Did your own childhood look like this?
Mums and dads – take a moment and think back to your own childhood. What did you do in your spare-time, after school or on weekends and holidays?
You certainly must have played outside with your neighbours from down the road. Perhaps you talked to your own parents at length about what your day was like.
Didn’t you just love listening to your grandparents’ tales of yesteryear? Or you might have read a book, from cover to cover, just because you loved reading and you had the time to do so.
These days, our kids spend their free time differently.
They are children born into a world of technology, and as such, gadgets and electronic devices like Smartphones and tablets feature quite heavily in their little worlds.
It’s common to see even young toddlers skillfully using devices to watch and listen to their favourite shows and songs. Older kids are more often than not whizzes at device-use, using them like miniature tech pros.
But while many of us let our kids use devices, we also know about some of the not so desirable effects of prolonged device use by kids, such as addiction, impact on eyesight and the correlation of device usage with childhood obesity.
Even very young kids seem to have an in-built ability to navigate their way around electronic devices!
Concerns about privacy and what kind of content kids are exposed to are also issues parents face.
But at the same time, as parents, we also know the increasing use of devices by our children is inevitable in this technology-driven world.
If you ever doubted your parenting skills when you saw your child staring at a Smartphone or tablet, know that you are not alone (and it’s nothing to do with your parenting skills either!).
You’ll be interested to learn that you are among a whopping 98% of South East Asian parents who allow their kids to use a device of some sort! And these parents share exactly the same worries and concerns you probably do when it comes to your kid’s device usage.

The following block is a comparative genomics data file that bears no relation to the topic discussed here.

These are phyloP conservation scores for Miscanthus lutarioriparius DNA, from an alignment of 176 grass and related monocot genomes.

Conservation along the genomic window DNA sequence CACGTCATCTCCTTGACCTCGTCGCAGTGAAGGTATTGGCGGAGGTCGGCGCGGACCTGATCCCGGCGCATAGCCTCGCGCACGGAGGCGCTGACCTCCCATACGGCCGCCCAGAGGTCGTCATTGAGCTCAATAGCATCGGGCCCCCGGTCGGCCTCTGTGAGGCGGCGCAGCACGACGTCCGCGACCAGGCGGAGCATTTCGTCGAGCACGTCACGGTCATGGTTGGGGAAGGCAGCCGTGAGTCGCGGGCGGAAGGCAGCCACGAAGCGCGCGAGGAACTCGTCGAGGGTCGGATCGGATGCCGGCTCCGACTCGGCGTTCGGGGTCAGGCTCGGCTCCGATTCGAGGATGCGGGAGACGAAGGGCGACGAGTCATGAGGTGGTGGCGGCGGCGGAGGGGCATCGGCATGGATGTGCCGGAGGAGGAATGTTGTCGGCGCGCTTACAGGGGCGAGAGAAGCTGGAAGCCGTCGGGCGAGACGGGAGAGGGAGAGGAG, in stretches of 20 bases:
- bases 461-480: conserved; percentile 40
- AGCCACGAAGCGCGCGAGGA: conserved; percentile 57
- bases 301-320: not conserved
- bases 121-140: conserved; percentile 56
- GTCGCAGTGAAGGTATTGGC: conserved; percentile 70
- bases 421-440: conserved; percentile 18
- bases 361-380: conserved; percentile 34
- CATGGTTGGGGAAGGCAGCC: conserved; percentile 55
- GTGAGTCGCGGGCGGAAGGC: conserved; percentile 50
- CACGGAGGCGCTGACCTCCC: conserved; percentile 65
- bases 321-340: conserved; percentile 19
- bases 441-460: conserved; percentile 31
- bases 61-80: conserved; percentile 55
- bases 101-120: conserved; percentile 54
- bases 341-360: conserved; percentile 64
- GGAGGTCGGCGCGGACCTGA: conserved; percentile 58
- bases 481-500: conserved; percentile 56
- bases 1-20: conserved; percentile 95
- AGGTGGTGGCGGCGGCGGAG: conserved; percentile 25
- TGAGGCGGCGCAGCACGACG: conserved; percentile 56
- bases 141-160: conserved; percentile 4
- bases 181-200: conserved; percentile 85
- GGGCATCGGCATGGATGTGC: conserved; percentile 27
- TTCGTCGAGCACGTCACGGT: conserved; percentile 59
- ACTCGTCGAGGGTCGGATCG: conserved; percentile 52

This was revealed by a recent study conducted by theAsianparent Insights and Samsung Kidstime™, which looked at how kids in the Southeast Asian region use devices and how parents control their children’s device usage.
The “Mobile Device Usage Among Young Kids: A Southeast Asia Study” was conducted in Singapore, Malaysia, Thailand, Indonesia and the Philippines, and over 2,500 parents of kids aged between 3 to 8 years old took part in it.
A very large number of kids in South East Asia use electronic devices on a daily basis
What did the study find out?
The study was conducted in Singapore, Malaysia, Thailand, Indonesia and the Philippines earlier this year, and over 2,500 parents of kids aged between 3 to 8 years old took part it.
Here are some of the most interesting findings:
- 98% of parents in Southeast Asia let their kids use devices, with Singapore having the highest number of kids using a device owned by their parents.
- Parents mostly allow their kids to use a device for educational purposes. Kids are also allowed device usage by their parents for entertainment, early exposure to technology, and to keep them quiet or busy.
Mums who participated in the survey shared their kids’ device usage behaviour.
- Even though parents want their kids to use devices for education, kids mostly use their devices for entertainment purposes (surprise, surprise!). They also use devices for over 1 hour per sitting.
- Parents are very worried about exposure to inappropriate content, addiction and health problems when it comes to their kids’ device usage.
Parents share their worries and concerns on device usage.
- Because of this, parents want devices to come with control mechanisms so they can monitor their kids better.
- Some of these control mechanisms parents would like are being able to set a time limit, preventing in-app purchases, and the ability to monitor usage progress.
What monitoring features do most parents want in their devices?
What the study makes clear is that parents are very aware of both the benefits and risks of device use by their kids. What will put their minds at ease is if devices can have parental control features and they are used by their kids mostly for educational purposes.
This is not to say that kids should only be learning Maths and Science when using a device. But even if they do use it for entertainment, then the content they view should be meaningful and ideally teach them something useful.
What are your kids really downloading on their devices?
So how do you make device use a meaningful experience for both yourself and your kids?
Check out for our next article for some tips!